The Antidote To This Toxic Environment Revolves Around Genuine Love And Appreciation

It cannot come falsely.

Researching non white-washed literature from authors that come from the cultures you want to pay homage to, is not going to secure organic results. It’s simply about people, real people.

Embracing the culture from those around you through trust and respect creates a natural opportunity to share where we all came from.

Whatever culture happens to be on your doorstep, invite it into your life, through food, friends, values and faith. These are the foundations of what make us, and how we identify ourselves through our ancestry is our clothing.

There is nothing more appealing and beautiful than adopting the national dress of a loved one for a special occasion with the help of their family to dress you like their grandparents. By dropping your own identity for a celebrated moment paying homage to another’s lineage, you’re not just living the spirit of a pastime but all the craftsmanship, heritage and heart that is stitched into it.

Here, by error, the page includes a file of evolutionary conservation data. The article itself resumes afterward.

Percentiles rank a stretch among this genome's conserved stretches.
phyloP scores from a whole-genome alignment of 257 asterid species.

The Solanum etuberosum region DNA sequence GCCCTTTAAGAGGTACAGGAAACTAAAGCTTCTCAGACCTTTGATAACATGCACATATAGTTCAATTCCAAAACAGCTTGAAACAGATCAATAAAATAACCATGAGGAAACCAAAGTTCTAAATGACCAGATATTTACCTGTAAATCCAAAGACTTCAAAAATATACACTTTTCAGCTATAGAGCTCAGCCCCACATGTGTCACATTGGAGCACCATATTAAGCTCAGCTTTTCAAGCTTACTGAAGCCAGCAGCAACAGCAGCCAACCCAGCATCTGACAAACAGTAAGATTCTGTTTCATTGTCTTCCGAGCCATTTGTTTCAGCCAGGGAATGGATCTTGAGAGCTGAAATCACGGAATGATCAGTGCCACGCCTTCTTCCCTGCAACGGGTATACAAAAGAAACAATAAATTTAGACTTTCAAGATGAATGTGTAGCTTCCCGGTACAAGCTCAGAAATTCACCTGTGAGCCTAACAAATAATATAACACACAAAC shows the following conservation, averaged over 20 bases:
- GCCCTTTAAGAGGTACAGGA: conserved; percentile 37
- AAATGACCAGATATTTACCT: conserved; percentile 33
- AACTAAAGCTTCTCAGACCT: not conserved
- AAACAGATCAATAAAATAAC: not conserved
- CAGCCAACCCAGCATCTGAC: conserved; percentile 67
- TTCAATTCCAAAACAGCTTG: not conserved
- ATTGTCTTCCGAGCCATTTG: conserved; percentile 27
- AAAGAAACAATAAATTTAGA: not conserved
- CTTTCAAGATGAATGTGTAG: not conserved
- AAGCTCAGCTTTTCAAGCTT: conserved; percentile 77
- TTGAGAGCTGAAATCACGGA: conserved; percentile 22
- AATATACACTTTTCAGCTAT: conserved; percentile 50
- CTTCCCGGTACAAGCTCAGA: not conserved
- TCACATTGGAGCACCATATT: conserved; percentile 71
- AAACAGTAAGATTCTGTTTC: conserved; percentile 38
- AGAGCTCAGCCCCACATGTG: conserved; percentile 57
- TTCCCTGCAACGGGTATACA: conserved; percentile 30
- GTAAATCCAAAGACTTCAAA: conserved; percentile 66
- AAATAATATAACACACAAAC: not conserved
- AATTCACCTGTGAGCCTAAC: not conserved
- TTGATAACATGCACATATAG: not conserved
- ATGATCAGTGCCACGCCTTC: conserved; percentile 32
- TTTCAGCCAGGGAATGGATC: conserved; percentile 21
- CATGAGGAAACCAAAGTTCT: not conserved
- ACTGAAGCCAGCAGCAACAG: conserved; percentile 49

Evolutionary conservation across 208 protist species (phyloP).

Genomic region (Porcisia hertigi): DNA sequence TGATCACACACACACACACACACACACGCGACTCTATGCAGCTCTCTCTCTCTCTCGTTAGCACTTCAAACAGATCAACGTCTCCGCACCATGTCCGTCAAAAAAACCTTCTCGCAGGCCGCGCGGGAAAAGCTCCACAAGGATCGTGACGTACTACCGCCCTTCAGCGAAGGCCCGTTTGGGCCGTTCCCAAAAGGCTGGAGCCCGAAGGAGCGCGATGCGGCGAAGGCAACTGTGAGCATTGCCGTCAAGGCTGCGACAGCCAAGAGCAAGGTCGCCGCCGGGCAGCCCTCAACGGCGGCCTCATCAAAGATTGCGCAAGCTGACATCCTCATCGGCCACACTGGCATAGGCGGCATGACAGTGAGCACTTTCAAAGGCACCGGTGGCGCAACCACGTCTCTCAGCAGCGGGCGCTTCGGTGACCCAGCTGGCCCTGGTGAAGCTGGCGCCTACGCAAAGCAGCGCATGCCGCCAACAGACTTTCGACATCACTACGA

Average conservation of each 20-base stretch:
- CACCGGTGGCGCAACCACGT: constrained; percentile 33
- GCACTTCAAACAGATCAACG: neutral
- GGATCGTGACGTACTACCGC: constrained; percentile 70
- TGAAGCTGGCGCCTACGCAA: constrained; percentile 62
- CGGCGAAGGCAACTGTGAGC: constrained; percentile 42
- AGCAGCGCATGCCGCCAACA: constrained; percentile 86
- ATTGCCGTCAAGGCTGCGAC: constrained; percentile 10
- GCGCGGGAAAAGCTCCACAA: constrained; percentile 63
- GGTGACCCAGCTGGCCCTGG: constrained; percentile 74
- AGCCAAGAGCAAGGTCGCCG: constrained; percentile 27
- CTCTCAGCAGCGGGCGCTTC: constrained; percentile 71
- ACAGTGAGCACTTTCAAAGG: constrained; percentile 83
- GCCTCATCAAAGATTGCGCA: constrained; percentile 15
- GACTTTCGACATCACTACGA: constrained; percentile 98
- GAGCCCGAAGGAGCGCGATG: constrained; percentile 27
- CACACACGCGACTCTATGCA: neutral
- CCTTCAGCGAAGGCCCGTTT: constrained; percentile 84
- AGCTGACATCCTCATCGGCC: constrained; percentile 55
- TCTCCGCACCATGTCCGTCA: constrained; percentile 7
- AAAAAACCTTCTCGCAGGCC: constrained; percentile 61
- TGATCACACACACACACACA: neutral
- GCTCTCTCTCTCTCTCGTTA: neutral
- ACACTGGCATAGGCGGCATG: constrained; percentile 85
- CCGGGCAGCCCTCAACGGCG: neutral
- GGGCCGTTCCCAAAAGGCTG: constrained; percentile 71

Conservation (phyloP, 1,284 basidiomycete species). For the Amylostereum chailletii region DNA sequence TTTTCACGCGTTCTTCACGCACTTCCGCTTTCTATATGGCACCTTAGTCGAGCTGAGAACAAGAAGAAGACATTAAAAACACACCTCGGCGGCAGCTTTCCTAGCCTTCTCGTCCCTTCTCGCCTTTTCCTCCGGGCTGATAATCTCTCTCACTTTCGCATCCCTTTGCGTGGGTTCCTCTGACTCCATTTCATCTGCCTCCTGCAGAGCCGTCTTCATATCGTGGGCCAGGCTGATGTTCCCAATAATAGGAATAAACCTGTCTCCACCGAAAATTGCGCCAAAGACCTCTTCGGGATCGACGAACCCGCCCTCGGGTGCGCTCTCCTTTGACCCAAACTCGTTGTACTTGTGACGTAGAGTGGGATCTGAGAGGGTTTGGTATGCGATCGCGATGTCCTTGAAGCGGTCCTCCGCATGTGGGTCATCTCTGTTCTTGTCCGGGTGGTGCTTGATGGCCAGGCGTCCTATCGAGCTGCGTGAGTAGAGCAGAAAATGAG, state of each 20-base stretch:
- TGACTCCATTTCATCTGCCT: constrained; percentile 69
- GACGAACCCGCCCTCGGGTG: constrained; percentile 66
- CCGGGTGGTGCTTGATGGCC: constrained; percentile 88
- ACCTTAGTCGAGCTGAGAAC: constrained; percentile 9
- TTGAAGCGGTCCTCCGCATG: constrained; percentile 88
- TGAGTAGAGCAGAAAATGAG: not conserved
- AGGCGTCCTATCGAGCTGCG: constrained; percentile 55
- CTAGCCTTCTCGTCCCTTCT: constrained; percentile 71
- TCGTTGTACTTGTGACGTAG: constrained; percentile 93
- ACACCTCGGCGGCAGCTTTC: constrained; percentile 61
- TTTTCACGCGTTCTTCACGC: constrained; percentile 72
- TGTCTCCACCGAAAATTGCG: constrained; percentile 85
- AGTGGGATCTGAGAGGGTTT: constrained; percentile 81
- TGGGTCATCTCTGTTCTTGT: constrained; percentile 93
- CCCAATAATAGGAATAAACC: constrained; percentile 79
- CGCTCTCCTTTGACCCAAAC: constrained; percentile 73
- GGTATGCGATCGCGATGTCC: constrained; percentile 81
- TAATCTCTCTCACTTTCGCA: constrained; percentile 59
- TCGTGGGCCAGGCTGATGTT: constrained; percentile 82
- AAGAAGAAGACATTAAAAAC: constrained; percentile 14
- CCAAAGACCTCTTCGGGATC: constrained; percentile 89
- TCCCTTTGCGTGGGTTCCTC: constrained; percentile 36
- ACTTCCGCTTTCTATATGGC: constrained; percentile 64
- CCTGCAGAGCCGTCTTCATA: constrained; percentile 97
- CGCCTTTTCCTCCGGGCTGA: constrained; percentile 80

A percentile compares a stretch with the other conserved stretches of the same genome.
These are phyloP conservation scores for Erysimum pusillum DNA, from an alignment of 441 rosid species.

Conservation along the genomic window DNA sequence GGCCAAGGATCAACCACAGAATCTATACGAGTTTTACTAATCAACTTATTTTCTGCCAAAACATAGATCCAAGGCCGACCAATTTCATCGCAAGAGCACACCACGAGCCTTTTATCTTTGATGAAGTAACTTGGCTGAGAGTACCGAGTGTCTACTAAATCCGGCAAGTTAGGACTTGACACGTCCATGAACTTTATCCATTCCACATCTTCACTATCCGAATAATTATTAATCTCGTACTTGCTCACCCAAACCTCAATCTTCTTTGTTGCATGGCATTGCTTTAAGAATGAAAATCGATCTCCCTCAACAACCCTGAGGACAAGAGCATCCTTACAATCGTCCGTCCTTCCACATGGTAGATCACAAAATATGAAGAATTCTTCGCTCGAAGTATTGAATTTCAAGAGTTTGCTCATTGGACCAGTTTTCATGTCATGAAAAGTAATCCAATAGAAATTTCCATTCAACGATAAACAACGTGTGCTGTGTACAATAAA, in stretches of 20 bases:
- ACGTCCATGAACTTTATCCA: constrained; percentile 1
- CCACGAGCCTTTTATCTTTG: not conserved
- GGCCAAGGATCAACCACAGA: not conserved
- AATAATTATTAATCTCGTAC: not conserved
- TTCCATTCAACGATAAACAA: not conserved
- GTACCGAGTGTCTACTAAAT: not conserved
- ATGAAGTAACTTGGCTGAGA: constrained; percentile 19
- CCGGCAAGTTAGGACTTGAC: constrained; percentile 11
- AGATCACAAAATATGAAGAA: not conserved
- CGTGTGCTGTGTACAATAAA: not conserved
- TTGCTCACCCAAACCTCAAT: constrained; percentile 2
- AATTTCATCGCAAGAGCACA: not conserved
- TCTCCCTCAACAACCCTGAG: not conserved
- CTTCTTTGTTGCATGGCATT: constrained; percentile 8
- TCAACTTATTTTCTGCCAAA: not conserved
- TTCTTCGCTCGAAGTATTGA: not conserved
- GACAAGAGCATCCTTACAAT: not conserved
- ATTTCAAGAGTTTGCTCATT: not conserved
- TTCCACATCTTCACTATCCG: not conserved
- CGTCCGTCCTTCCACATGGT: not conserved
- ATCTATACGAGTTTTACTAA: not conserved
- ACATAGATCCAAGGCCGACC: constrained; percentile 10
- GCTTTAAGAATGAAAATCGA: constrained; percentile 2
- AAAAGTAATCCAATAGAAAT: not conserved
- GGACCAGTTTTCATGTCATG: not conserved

It’s an appreciation and a delicate reminder that we all hold something sacred from before, that has been passed down from generations and that in itself, the preservation of lineage through clothing is historical. And that is worth celebrating.

'So I say again… Cross cultural lines, respectfully." - Dress Decanted

A Little Bit About Sustainable Personal Styling

Styling using stuff that's probably been worn, not new, and most likely made to last a bit longer, with as little impact on the environment as possible.

True style stems around the individual, rather than a trend shaping people. Personal styling is all about self expression and welcoming the right conversation for you and achieving goals to feel more connected to your values and aspirations.

British personal stylist, Dress Decanted specialises in vintage clothing sourced from ebay, charity shops and thrift stores in UK, Europe and the US.

More personal stylists can be found in our business directory here.